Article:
Mexican Political Prints
I always enjoy visiting the Jean and Steven Goldman Prints and Drawings Galleries, which I have written about previously. The current exhibition is entitled What May Come: The Taller de Gráfica Popular and the Mexican Political Print. You can read about the collection here.
The artists used a variety of printmaking techniques to comment on political situations in Mexico from a Communist point of view. I have to admit to being almost completely ignorant of political history, so I didn’t get the many of the satirical and symbolic elements in the works. But I did appreciate the graphic dimension of the pieces very much. Most of the artwork was black-and-white, and many of the artists utilized linocut, one of my favorite printmaking techniques. I often saw commonalities between the formal elements on display and my own work.
The main buzz in the city right now is over another exhibit, Magritte: The Mystery of the Ordinary — which you can read about here. I was suitably impressed with this collection, which is hung in a meandering maze-like hall. The walls are painted slate grey, and the only illumination comes from spotlights aimed directly at the pieces. These touches keep our attention on the works themselves, which exist out of any comfortable or reliable context. We never get our orientation, either direction-wise or intellectually. Just when you think you have cracked the code that Magritte is using to express his ideas, he throws a curveball, and you realize you know nothing.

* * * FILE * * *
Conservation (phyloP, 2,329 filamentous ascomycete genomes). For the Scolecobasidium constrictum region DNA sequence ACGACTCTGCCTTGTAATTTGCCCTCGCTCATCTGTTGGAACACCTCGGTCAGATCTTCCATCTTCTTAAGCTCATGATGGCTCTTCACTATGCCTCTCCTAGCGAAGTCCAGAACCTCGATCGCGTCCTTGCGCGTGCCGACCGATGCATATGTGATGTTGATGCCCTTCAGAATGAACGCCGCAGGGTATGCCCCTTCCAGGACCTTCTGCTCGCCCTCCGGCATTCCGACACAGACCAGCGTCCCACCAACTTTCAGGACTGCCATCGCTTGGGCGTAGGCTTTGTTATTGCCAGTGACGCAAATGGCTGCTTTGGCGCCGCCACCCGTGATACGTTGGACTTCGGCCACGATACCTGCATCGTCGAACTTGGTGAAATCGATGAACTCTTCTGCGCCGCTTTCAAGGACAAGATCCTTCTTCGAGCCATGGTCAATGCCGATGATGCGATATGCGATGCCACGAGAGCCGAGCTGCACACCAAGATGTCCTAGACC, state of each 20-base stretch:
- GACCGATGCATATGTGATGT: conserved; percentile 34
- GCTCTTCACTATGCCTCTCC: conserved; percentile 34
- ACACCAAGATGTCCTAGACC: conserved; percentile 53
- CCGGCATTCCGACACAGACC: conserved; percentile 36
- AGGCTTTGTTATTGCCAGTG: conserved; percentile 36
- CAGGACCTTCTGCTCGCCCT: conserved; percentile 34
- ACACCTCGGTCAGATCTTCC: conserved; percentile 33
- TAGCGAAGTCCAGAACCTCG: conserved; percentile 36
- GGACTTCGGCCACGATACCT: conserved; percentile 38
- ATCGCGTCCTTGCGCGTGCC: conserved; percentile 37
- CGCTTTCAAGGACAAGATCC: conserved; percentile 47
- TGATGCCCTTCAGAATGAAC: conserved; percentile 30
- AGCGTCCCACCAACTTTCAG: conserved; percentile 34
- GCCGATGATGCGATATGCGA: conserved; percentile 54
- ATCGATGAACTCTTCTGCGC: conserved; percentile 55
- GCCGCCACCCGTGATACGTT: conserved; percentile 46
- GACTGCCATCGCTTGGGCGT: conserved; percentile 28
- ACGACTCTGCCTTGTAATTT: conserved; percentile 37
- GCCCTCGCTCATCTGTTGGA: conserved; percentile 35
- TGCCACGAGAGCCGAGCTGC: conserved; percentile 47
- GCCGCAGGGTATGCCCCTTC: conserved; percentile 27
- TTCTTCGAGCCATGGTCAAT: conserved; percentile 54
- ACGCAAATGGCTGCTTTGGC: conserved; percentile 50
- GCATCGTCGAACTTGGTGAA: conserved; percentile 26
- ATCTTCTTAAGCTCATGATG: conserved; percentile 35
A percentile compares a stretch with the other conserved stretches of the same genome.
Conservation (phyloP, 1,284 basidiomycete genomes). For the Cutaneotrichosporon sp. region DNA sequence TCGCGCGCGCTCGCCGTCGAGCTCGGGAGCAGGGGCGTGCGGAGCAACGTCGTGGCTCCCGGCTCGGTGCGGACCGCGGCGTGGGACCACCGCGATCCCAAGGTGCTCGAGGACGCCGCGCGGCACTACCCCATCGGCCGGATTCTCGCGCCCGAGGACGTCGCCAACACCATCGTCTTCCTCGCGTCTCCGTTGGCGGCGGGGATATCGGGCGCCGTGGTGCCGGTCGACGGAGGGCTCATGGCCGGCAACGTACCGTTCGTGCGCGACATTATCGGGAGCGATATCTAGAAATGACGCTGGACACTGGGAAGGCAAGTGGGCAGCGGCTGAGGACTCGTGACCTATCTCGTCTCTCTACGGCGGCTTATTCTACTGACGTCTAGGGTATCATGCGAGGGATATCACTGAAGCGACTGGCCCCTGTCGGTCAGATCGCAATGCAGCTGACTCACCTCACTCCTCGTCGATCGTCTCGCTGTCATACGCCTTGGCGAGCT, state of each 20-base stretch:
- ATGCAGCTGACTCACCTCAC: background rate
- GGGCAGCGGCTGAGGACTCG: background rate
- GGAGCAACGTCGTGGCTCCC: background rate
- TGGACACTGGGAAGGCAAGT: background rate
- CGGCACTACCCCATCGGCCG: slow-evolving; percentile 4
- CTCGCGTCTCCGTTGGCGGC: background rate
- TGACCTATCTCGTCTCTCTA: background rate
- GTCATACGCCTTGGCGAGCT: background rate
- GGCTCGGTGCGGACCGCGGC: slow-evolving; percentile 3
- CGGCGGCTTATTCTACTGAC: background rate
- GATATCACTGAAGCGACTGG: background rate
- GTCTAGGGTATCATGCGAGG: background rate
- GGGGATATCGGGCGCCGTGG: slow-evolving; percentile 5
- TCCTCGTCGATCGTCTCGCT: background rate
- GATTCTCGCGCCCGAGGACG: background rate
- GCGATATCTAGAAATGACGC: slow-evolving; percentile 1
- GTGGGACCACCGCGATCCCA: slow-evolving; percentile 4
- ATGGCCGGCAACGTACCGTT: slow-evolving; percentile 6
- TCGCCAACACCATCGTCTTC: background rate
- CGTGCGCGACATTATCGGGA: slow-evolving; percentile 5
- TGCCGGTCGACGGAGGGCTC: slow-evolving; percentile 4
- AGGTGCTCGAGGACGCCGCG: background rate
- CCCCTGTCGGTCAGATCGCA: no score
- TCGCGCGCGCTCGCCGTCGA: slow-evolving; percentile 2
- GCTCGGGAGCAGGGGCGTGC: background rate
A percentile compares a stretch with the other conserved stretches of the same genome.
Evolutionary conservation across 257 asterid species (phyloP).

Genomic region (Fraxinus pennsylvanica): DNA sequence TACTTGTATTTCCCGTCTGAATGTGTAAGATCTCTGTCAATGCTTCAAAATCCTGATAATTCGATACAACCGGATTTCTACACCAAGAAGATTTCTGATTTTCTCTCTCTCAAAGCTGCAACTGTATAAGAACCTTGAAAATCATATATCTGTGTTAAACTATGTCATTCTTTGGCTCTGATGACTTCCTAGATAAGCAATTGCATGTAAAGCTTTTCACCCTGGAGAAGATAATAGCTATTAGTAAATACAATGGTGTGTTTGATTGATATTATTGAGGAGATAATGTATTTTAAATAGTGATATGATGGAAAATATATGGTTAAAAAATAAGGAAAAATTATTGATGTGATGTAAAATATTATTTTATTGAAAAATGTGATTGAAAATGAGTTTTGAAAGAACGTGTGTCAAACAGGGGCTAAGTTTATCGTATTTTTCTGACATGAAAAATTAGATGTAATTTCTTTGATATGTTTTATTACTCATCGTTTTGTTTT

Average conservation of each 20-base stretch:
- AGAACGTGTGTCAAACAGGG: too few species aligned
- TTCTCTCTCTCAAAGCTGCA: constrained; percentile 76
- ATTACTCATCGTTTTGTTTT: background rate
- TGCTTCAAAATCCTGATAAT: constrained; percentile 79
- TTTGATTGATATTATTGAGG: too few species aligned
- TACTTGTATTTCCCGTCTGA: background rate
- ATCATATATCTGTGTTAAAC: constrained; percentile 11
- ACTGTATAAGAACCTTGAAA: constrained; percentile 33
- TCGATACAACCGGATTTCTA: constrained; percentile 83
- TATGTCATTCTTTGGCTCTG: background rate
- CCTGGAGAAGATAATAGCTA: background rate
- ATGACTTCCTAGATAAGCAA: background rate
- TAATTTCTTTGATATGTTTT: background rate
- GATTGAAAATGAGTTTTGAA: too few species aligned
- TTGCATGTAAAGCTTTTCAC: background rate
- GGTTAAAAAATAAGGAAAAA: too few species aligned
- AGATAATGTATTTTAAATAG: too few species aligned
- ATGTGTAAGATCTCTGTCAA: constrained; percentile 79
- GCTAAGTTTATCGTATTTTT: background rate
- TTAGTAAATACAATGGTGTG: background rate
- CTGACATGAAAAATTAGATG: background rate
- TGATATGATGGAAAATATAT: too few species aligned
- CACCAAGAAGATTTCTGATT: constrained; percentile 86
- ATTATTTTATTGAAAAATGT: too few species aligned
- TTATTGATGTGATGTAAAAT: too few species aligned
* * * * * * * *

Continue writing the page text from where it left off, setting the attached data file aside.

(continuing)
Magritte often placed incongruous objects and text together, leaving the viewer to puzzle out possible connections between them — or to realize with anxiety that everything we behold in life is a jumble of incongruous bits. Even our concepts of reality are nothing but messy collages — we ignore the seams enough to just function. Magritte draws our minds to those seams, much as the lighting in the exhibit erases our bearings.
There were many technical approaches to analyze, more than I was aware Magritte actually utilized. Appropriately, some of the works were collage. There were even book and periodical illustrations. Most of those pieces were simplified versions of full-size paintings, so it was interesting to see how the compositions translated to a simpler medium. To an extent, the print versions reveal which lines and shapes Magritte considered to be most important.
A theme I never noticed before in Magritte’s work, but which was readily apparent in this exhibit, is doubling. There were multiple instances of the same figure or object being repeated, almost as if it had been created using modern Pop Art reproduction techniques. Splitting is a theme I have also worked with, and I’m inspired to delve into again, especially as I am becoming familiar with the aforementioned reproduction techniques.
Magritte’s work reminds me that we all have within us multiple selves. Not all of them are familiar or even known to us. The small section of self with which we identify is the tip of a very large glacier….